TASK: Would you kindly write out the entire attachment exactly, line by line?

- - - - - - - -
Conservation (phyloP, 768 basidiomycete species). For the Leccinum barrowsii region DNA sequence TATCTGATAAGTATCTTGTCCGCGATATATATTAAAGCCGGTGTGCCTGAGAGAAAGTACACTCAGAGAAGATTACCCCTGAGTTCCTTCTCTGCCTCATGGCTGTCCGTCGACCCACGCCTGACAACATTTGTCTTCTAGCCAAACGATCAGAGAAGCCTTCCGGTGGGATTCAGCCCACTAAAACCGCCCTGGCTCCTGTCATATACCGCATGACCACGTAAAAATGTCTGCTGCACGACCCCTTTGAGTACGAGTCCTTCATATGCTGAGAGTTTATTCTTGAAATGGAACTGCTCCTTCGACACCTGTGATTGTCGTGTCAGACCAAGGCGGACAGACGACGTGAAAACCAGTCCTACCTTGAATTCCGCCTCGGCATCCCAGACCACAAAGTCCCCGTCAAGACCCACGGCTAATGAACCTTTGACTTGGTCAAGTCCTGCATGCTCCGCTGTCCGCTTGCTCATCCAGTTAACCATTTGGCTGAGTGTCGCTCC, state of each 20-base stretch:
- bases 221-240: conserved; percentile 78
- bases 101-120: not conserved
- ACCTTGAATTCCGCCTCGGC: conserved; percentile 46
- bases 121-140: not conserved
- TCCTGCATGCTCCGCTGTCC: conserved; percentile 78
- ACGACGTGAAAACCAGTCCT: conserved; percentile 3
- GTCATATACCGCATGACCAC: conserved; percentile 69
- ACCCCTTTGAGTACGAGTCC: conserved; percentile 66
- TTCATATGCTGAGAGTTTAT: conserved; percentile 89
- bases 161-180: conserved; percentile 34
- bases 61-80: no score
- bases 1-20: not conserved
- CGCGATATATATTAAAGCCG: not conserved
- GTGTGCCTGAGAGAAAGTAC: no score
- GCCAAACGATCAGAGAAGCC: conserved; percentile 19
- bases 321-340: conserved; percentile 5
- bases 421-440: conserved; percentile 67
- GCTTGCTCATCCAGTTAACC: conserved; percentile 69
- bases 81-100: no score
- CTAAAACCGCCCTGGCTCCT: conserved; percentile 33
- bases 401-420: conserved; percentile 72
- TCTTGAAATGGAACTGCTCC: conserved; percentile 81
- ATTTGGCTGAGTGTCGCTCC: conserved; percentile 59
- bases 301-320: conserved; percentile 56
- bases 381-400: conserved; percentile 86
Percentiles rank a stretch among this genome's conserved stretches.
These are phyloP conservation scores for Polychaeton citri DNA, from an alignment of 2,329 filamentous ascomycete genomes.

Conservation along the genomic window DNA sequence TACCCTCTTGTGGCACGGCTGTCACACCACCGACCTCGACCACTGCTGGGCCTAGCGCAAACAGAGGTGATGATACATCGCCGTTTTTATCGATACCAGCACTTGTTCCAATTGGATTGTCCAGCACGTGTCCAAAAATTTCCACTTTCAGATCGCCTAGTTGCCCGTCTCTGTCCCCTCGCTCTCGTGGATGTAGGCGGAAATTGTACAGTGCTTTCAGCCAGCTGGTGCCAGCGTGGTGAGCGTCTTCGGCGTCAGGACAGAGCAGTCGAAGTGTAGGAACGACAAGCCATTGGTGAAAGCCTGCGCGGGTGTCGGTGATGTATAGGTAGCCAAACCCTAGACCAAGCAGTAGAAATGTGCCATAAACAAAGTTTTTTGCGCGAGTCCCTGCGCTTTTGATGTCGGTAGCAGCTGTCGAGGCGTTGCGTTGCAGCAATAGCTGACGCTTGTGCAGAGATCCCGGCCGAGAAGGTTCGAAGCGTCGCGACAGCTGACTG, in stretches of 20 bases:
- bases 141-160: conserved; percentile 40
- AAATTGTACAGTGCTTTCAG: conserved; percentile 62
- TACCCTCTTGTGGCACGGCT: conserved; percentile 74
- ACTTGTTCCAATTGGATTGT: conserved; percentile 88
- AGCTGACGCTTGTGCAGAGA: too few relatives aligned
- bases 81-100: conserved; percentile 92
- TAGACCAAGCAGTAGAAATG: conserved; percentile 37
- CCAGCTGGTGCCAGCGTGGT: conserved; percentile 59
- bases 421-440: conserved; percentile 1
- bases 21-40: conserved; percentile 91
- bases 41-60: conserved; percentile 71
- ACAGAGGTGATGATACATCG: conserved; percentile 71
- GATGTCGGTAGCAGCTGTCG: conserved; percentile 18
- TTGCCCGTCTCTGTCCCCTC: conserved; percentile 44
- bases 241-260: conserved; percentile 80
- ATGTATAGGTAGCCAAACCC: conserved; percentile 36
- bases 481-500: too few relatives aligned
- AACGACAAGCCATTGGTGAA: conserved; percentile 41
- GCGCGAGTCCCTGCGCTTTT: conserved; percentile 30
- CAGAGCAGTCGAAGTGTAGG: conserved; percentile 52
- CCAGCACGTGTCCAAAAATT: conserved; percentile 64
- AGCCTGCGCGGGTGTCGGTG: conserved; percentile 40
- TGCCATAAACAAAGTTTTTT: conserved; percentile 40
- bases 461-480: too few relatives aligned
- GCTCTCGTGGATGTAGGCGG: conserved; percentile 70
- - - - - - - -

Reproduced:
Conservation (phyloP, 768 basidiomycete species). For the Leccinum barrowsii region DNA sequence TATCTGATAAGTATCTTGTCCGCGATATATATTAAAGCCGGTGTGCCTGAGAGAAAGTACACTCAGAGAAGATTACCCCTGAGTTCCTTCTCTGCCTCATGGCTGTCCGTCGACCCACGCCTGACAACATTTGTCTTCTAGCCAAACGATCAGAGAAGCCTTCCGGTGGGATTCAGCCCACTAAAACCGCCCTGGCTCCTGTCATATACCGCATGACCACGTAAAAATGTCTGCTGCACGACCCCTTTGAGTACGAGTCCTTCATATGCTGAGAGTTTATTCTTGAAATGGAACTGCTCCTTCGACACCTGTGATTGTCGTGTCAGACCAAGGCGGACAGACGACGTGAAAACCAGTCCTACCTTGAATTCCGCCTCGGCATCCCAGACCACAAAGTCCCCGTCAAGACCCACGGCTAATGAACCTTTGACTTGGTCAAGTCCTGCATGCTCCGCTGTCCGCTTGCTCATCCAGTTAACCATTTGGCTGAGTGTCGCTCC, state of each 20-base stretch:
- bases 221-240: conserved; percentile 78
- bases 101-120: not conserved
- ACCTTGAATTCCGCCTCGGC: conserved; percentile 46
- bases 121-140: not conserved
- TCCTGCATGCTCCGCTGTCC: conserved; percentile 78
- ACGACGTGAAAACCAGTCCT: conserved; percentile 3
- GTCATATACCGCATGACCAC: conserved; percentile 69
- ACCCCTTTGAGTACGAGTCC: conserved; percentile 66
- TTCATATGCTGAGAGTTTAT: conserved; percentile 89
- bases 161-180: conserved; percentile 34
- bases 61-80: no score
- bases 1-20: not conserved
- CGCGATATATATTAAAGCCG: not conserved
- GTGTGCCTGAGAGAAAGTAC: no score
- GCCAAACGATCAGAGAAGCC: conserved; percentile 19
- bases 321-340: conserved; percentile 5
- bases 421-440: conserved; percentile 67
- GCTTGCTCATCCAGTTAACC: conserved; percentile 69
- bases 81-100: no score
- CTAAAACCGCCCTGGCTCCT: conserved; percentile 33
- bases 401-420: conserved; percentile 72
- TCTTGAAATGGAACTGCTCC: conserved; percentile 81
- ATTTGGCTGAGTGTCGCTCC: conserved; percentile 59
- bases 301-320: conserved; percentile 56
- bases 381-400: conserved; percentile 86
Percentiles rank a stretch among this genome's conserved stretches.
These are phyloP conservation scores for Polychaeton citri DNA, from an alignment of 2,329 filamentous ascomycete genomes.

Conservation along the genomic window DNA sequence TACCCTCTTGTGGCACGGCTGTCACACCACCGACCTCGACCACTGCTGGGCCTAGCGCAAACAGAGGTGATGATACATCGCCGTTTTTATCGATACCAGCACTTGTTCCAATTGGATTGTCCAGCACGTGTCCAAAAATTTCCACTTTCAGATCGCCTAGTTGCCCGTCTCTGTCCCCTCGCTCTCGTGGATGTAGGCGGAAATTGTACAGTGCTTTCAGCCAGCTGGTGCCAGCGTGGTGAGCGTCTTCGGCGTCAGGACAGAGCAGTCGAAGTGTAGGAACGACAAGCCATTGGTGAAAGCCTGCGCGGGTGTCGGTGATGTATAGGTAGCCAAACCCTAGACCAAGCAGTAGAAATGTGCCATAAACAAAGTTTTTTGCGCGAGTCCCTGCGCTTTTGATGTCGGTAGCAGCTGTCGAGGCGTTGCGTTGCAGCAATAGCTGACGCTTGTGCAGAGATCCCGGCCGAGAAGGTTCGAAGCGTCGCGACAGCTGACTG, in stretches of 20 bases:
- bases 141-160: conserved; percentile 40
- AAATTGTACAGTGCTTTCAG: conserved; percentile 62
- TACCCTCTTGTGGCACGGCT: conserved; percentile 74
- ACTTGTTCCAATTGGATTGT: conserved; percentile 88
- AGCTGACGCTTGTGCAGAGA: too few relatives aligned
- bases 81-100: conserved; percentile 92
- TAGACCAAGCAGTAGAAATG: conserved; percentile 37
- CCAGCTGGTGCCAGCGTGGT: conserved; percentile 59
- bases 421-440: conserved; percentile 1
- bases 21-40: conserved; percentile 91
- bases 41-60: conserved; percentile 71
- ACAGAGGTGATGATACATCG: conserved; percentile 71
- GATGTCGGTAGCAGCTGTCG: conserved; percentile 18
- TTGCCCGTCTCTGTCCCCTC: conserved; percentile 44
- bases 241-260: conserved; percentile 80
- ATGTATAGGTAGCCAAACCC: conserved; percentile 36
- bases 481-500: too few relatives aligned
- AACGACAAGCCATTGGTGAA: conserved; percentile 41
- GCGCGAGTCCCTGCGCTTTT: conserved; percentile 30
- CAGAGCAGTCGAAGTGTAGG: conserved; percentile 52
- CCAGCACGTGTCCAAAAATT: conserved; percentile 64
- AGCCTGCGCGGGTGTCGGTG: conserved; percentile 40
- TGCCATAAACAAAGTTTTTT: conserved; percentile 40
- bases 461-480: too few relatives aligned
- GCTCTCGTGGATGTAGGCGG: conserved; percentile 70